A tally of plutonium extracted at a nuclear fuel reprocessing plant in Tokai, Ibaraki Prefecture, since it began operating has come up 206 kg short, the government said Tuesday.
The Education, Culture, Sports, Science and Technology Ministry reported the finding to the government’s Atomic Energy Commission on Tuesday, and has also reported the case to the International Atomic Energy Agency.
It denied the possibility, however, that any plutonium had been illicitly removed from the facility.
Since operations started in 1977, the Tokai reprocessing facility, run by the governmental Japan Nuclear Cycle Development Institute, has extracted 6,890 kg of plutonium from spent nuclear fuel — falling 206 kg short of initial projections.
It takes between 5 kg and 8 kg of plutonium to produce an atomic bomb.
Ministry officials said part of the discrepancy may have been caused by a dilution of plutonium into waste water and other factors, including errors in computation.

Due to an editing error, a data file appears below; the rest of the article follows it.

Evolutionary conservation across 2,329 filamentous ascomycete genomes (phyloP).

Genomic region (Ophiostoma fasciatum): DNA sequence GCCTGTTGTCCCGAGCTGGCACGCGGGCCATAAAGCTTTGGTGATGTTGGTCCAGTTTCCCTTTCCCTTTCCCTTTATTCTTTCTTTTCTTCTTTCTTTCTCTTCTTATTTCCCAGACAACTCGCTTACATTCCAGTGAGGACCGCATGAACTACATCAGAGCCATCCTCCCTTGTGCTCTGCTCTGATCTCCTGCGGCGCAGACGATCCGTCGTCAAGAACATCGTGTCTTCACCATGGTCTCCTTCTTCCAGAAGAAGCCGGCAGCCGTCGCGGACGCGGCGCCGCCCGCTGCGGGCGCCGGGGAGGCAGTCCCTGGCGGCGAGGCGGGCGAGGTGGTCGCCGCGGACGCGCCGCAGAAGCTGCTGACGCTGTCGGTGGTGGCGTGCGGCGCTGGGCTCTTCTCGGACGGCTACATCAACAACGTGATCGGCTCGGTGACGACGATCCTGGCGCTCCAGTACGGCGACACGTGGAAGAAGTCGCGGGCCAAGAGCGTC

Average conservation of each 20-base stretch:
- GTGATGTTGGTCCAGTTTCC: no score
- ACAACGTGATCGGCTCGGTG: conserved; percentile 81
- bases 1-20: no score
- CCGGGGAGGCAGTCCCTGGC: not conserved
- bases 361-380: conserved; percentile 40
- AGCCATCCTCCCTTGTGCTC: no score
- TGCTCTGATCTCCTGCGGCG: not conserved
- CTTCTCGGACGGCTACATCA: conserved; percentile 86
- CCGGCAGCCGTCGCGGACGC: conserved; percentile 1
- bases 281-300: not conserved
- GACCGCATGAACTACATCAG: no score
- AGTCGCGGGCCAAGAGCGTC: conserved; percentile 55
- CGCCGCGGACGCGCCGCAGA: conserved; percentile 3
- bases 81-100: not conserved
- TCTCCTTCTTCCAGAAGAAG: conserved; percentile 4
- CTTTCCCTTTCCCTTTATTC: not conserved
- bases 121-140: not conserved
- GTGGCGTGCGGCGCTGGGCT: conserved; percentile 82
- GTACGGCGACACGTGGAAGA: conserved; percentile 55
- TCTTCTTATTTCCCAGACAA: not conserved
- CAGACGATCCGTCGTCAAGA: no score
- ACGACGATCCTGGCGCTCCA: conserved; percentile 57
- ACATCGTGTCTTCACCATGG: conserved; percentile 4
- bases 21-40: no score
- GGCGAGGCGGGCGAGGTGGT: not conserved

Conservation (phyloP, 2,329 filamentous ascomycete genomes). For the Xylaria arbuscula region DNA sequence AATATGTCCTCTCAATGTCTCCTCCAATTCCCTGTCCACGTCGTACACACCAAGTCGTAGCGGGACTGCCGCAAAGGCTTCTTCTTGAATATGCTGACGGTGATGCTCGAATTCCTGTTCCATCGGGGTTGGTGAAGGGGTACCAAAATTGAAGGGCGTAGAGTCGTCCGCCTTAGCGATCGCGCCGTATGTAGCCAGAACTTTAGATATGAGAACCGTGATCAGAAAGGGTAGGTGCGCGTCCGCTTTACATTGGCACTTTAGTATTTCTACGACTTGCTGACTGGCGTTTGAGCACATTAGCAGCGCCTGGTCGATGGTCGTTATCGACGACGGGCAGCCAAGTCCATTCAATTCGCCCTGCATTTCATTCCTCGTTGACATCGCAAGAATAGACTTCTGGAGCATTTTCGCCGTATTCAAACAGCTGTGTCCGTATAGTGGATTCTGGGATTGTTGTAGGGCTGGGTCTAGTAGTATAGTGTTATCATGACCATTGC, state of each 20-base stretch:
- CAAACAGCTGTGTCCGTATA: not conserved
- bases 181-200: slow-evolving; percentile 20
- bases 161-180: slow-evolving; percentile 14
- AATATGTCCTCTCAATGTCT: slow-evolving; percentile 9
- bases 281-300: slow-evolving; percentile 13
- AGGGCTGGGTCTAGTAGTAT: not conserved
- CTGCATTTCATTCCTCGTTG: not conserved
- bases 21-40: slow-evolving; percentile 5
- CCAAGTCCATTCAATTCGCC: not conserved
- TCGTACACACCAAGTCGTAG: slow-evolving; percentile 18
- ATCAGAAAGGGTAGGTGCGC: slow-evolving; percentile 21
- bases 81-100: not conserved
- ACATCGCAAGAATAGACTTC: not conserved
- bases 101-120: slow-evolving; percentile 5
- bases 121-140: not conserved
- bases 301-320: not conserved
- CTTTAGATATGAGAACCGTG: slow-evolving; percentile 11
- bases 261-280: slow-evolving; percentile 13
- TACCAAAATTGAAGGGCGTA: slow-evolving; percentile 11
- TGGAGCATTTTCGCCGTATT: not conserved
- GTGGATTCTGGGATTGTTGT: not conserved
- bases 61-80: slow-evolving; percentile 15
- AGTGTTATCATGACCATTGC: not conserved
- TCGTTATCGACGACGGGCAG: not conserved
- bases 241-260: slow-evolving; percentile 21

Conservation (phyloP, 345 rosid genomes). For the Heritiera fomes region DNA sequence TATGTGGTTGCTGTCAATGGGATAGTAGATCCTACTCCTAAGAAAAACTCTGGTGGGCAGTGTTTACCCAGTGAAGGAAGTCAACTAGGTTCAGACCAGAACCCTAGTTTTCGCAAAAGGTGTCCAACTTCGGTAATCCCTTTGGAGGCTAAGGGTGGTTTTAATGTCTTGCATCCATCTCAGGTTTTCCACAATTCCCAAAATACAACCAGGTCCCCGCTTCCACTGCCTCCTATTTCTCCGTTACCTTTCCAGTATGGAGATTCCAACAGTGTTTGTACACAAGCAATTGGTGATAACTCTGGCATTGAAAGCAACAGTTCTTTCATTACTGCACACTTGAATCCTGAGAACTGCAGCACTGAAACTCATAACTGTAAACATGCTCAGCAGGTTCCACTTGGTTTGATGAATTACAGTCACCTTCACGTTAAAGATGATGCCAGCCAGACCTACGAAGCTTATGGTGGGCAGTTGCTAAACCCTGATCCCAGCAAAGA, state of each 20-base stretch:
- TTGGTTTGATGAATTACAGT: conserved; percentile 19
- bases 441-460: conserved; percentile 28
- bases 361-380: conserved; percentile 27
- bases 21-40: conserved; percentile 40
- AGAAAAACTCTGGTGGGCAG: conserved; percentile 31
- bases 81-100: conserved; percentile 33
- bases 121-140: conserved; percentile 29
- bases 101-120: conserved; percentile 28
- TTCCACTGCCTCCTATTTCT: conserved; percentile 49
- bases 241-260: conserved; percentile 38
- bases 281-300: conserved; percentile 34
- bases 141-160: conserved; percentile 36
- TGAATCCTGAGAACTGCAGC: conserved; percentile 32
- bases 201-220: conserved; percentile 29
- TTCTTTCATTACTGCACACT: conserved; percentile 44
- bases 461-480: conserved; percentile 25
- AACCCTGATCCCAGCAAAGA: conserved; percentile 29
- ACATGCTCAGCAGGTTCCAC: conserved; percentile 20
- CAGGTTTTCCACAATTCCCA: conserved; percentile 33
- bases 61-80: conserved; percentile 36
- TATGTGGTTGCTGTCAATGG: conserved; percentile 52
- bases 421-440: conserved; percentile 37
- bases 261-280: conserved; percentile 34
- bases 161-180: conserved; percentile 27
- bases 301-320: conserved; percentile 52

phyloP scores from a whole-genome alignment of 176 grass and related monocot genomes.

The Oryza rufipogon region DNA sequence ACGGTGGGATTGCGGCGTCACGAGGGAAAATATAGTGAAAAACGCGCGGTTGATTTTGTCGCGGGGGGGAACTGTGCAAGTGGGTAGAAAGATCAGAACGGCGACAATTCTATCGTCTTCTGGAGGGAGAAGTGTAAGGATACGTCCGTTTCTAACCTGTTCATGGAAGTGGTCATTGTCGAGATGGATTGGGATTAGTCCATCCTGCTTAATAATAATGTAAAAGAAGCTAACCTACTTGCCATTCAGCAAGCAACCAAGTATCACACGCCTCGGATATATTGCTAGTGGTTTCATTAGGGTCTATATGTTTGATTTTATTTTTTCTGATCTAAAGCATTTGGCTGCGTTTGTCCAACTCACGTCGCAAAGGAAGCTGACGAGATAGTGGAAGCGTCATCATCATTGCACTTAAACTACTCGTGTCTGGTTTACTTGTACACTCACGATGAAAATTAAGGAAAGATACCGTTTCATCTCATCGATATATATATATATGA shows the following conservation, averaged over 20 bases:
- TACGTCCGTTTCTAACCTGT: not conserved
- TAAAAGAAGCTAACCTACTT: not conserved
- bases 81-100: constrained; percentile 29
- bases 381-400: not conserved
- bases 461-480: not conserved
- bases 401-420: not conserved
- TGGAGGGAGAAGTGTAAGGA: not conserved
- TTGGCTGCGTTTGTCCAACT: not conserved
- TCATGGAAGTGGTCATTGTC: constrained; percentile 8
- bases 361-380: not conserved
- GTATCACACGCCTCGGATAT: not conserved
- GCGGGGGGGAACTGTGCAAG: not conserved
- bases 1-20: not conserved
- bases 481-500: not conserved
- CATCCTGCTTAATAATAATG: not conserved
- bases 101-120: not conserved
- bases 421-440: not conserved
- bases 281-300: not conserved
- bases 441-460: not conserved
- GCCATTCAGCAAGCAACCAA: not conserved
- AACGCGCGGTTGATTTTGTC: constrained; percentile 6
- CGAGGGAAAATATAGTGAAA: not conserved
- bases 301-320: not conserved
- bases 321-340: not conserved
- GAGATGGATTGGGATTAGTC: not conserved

Of the plutonium in question, government scientists believe 72 kg was mixed with highly radioactive waste water during the reprocessing stage and is now stored inside the reprocessing plant. Some 29 kg consisted of short-life isotopes, which were damaged in storage, apparently causing them to turn into a different type of element, they said.
The remaining 105 kg can be explained away as errors in estimating how much plutonium is produced when uranium is burned in the reactor, the government officials claimed.
The officials said more plutonium than originally projected had apparently stuck to fuel tubes, which were treated separately from nuclear waste water.
Some plutonium was solidified in glass after being mixed with highly radioactive waste water and was later disposed of, they said.
The officials said it is difficult to make an accurate calculation of the exact amount of plutonium to be extracted, because comparable data from reprocessing plants in the United States and Europe are not available.
The officials, concerned that similar discrepancies could occur at the Rokkasho reprocessing plant under construction in Aomori Prefecture, said they are having discussions with the IAEA to improve the measuring equipment and evaluating methods of plutonium.
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